Cholesterol and Hypertension aren’t Mutually Exclusive
It’s rare in the human body that events happen in a vacuum—and very much like “The Skeleton” song suggests—everything is connected. And beyond the skeleton, the saying is especially true within the cardiovascular system. Known as the “king of systems,” the cardiovascular system is a complex network of veins and arteries that impact every part of the human body.
So it only makes sense that there is a relationship between cholesterol and hypertension (or high blood pressure). According to the Centers for Disease Control and Prevention, 29 percent of Americans—roughly 70 million people—suffer from hypertension, and studies suggest that those with high cholesterol are more likely to develop hypertension. The numbers are even higher for African Americans—more than 40 percent are living with high blood pressure.
Men with an elevated risk for atherosclerosis (‘hardening of the arteries’) are also vulnerable to metabolic syndrome, a condition that increases your risk for coronary heart disease and stroke. Other risk factors, like a high LDL (bad) cholesterol level and smoking, are contributors for heart and other vascular diseases.
I refer to the definition of metabolic syndrome utilized by the National Heart, Lung and Blood Institute as follows:
* Excess fat in the stomach area is a greater risk factor for heart disease than excess fat in other parts of the body, such as on the hips.
* A high triglyceridelevel. Triglycerides are a type of fat found in the blood.
* A low HDL (good) cholesterol level
* High blood pressure.
* High fasting blood sugar. Mildly high blood sugar may be an early sign of diabetes.
People at greatest risk for metabolic syndrome have these underlying causes:
- Abdominal obesity (a large waistline
- An inactive lifestyle
- Insulin resistance (which can lead to type 2 diabetes and prediabetes because the beta cells fail to keep up with the body’s increased need for insulin; excess glucose then builds up in the bloodstream, leading to diabetes, prediabetes, and other serious health disorders
- In clinical practice, risk factors (traits, conditions, or habits that increase your chance of developing a disease) can be addressed as follows:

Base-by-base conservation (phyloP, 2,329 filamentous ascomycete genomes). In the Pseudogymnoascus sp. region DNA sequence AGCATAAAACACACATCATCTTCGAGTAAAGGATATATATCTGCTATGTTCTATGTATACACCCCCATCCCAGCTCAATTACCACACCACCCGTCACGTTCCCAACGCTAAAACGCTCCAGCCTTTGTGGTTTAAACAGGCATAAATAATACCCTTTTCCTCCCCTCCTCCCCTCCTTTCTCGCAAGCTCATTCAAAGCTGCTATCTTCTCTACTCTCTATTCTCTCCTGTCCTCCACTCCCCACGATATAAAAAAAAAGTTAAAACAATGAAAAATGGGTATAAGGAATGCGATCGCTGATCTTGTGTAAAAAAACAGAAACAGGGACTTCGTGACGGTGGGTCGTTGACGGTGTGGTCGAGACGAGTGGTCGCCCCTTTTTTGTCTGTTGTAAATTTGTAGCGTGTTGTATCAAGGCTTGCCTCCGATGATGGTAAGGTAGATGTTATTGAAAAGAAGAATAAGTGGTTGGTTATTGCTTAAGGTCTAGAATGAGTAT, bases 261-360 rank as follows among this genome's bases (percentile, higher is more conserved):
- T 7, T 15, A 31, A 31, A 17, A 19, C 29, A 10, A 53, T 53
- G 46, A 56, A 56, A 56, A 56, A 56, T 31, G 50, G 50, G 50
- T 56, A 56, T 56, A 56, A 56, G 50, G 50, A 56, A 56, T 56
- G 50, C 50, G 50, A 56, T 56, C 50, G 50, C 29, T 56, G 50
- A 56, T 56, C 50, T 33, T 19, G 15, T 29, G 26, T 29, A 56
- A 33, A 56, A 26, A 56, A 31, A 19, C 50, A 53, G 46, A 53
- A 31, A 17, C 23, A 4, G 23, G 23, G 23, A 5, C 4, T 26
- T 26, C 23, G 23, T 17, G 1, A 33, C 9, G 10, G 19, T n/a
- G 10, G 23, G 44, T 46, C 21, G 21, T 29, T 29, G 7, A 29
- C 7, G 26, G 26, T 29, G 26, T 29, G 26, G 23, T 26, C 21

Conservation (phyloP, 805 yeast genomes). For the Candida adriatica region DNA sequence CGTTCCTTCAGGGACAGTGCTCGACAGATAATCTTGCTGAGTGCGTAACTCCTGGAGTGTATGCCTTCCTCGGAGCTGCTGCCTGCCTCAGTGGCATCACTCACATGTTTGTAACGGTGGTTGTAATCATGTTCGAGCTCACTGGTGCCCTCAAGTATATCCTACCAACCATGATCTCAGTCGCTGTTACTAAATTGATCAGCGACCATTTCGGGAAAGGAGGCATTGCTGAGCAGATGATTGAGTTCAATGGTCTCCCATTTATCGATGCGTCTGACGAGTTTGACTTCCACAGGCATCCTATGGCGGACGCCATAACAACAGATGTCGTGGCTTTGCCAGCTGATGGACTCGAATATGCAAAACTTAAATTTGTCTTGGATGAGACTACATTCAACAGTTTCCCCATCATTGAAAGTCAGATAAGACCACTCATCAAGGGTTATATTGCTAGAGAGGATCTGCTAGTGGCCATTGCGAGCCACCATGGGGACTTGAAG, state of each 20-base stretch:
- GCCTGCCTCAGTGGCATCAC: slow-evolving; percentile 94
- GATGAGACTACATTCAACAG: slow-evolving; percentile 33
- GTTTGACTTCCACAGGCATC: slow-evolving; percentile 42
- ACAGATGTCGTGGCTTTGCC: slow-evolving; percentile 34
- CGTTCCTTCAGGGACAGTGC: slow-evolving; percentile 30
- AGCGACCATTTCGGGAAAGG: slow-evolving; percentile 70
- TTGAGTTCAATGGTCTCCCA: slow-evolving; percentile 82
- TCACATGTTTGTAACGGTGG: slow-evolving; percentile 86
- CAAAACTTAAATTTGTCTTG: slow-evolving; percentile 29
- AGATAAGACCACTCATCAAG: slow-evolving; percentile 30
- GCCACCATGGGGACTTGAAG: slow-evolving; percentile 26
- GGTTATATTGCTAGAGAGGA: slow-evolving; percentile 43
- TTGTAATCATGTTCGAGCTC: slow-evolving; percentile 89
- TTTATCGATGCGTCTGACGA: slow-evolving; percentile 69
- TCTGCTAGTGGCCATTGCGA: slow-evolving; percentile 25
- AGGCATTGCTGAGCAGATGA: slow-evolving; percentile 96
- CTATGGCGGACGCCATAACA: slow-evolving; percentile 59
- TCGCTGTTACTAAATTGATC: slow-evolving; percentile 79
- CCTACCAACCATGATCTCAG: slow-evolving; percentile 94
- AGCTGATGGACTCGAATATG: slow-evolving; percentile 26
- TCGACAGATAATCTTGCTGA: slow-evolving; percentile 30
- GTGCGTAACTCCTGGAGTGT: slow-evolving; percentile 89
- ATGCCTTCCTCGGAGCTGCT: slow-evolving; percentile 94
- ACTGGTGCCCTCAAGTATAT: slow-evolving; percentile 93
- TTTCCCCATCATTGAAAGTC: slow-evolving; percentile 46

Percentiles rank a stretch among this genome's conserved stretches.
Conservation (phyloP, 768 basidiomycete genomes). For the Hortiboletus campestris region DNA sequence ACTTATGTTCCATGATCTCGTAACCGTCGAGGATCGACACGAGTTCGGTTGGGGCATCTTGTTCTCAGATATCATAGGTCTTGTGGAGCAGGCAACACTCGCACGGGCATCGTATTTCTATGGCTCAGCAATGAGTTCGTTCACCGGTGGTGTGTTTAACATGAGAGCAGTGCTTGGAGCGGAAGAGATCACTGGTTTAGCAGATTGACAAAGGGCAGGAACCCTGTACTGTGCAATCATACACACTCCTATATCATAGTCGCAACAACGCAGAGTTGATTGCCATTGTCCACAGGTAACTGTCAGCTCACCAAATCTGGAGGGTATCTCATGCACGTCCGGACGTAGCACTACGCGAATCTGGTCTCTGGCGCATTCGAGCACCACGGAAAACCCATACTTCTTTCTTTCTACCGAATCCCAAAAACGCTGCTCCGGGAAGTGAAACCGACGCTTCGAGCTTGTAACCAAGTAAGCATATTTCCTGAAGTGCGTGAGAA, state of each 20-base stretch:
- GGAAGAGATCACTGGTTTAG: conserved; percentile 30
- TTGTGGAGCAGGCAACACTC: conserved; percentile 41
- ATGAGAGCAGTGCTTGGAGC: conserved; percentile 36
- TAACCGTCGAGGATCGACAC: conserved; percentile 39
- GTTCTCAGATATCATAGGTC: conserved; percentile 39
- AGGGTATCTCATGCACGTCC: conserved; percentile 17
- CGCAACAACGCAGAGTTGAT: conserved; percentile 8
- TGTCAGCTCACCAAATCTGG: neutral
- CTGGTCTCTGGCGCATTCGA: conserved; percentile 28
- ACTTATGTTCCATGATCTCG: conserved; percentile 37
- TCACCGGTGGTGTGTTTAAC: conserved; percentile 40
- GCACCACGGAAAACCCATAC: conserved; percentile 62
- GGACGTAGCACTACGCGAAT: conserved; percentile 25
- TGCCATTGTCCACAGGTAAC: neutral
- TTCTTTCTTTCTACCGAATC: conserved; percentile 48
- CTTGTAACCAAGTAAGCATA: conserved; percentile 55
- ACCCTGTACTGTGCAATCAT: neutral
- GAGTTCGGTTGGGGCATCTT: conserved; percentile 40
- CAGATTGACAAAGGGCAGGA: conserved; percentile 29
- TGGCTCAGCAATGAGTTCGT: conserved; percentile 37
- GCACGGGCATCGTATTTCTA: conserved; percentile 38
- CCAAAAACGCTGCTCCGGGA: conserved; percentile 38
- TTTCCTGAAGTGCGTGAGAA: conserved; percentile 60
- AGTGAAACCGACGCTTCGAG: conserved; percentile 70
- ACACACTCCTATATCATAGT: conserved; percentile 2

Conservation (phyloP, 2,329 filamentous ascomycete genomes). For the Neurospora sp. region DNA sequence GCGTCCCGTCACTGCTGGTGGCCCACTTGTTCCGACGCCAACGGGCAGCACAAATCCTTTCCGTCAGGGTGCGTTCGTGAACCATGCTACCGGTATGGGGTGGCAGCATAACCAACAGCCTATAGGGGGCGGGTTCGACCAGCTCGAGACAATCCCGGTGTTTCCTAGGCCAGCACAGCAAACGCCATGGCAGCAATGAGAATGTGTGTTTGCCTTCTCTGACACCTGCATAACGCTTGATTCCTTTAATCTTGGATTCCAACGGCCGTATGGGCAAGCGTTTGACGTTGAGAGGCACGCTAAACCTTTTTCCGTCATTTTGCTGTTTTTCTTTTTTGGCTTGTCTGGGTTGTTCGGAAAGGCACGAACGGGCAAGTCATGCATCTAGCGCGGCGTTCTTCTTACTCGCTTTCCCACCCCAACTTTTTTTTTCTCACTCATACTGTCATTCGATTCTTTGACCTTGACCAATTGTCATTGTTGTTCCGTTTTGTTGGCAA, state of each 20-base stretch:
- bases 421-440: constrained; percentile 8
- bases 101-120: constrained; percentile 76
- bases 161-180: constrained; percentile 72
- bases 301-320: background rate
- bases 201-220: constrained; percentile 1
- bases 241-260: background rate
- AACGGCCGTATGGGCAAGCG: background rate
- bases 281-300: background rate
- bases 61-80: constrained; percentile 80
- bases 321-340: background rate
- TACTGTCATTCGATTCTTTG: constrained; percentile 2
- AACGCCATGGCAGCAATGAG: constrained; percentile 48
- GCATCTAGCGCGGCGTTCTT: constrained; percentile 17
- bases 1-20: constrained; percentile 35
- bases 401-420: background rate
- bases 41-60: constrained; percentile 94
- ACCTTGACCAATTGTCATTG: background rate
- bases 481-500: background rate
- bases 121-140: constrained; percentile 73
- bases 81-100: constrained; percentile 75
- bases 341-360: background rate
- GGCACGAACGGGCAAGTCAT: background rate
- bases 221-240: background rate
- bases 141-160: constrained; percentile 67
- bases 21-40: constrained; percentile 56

- Modifiable risk factors can be addressed with weight optimization, regular aerobic exercise, lean eating, using healthy oils vs. saturated fat intake, BP/blood glucose/triglyceride control and optimization of HDL levels (the ‘good’ cholesterol).
- Risk factors you cannot control are increasing age and genetic predisposition (i.e. ethnicity, family history)
At risk men should be particularly vigilant in monitoring their condition with a physician. Some men respond particularly well to a shared-decision-making style of primary medical care, partnering with a trusted clinician to not only diagnose these conditions and to identify risk factors but also to help to ‘coach’ them to successful lifestyle changes and medical management adherence. Such ‘patient engagement’ (also leveraging online and social networking tools) can help to reduce the risk of adverse outcomes such as heart attack, stroke and other vascular/occlusive diseases as well as other complications of small and large vessel occlusive vascular disease.
So, controlling your cholesterol and blood pressure aren’t mutually exclusive. According to the American Heart Association, cholesterol and lipid abnormalities are one of the major controllable risk factors for coronary heart and other vascular diseases with rising blood cholesterol and various dyslipidemias consistently linked to hypertension (high blood pressure). While both conditions are major risk factors in contributing to heart disease and other diseases of the vascular system, it is important to remember that for most men a healthy lifestyle of optimal cardiovascular fitness and heart-healthy eating can go a long way toward maintaining one’s health and longevity.
Dr. Gregory Pecchia is a member of the Board of Advisors with Men’s Health Network and a practicing physician based in La Quinta, CA.
# # #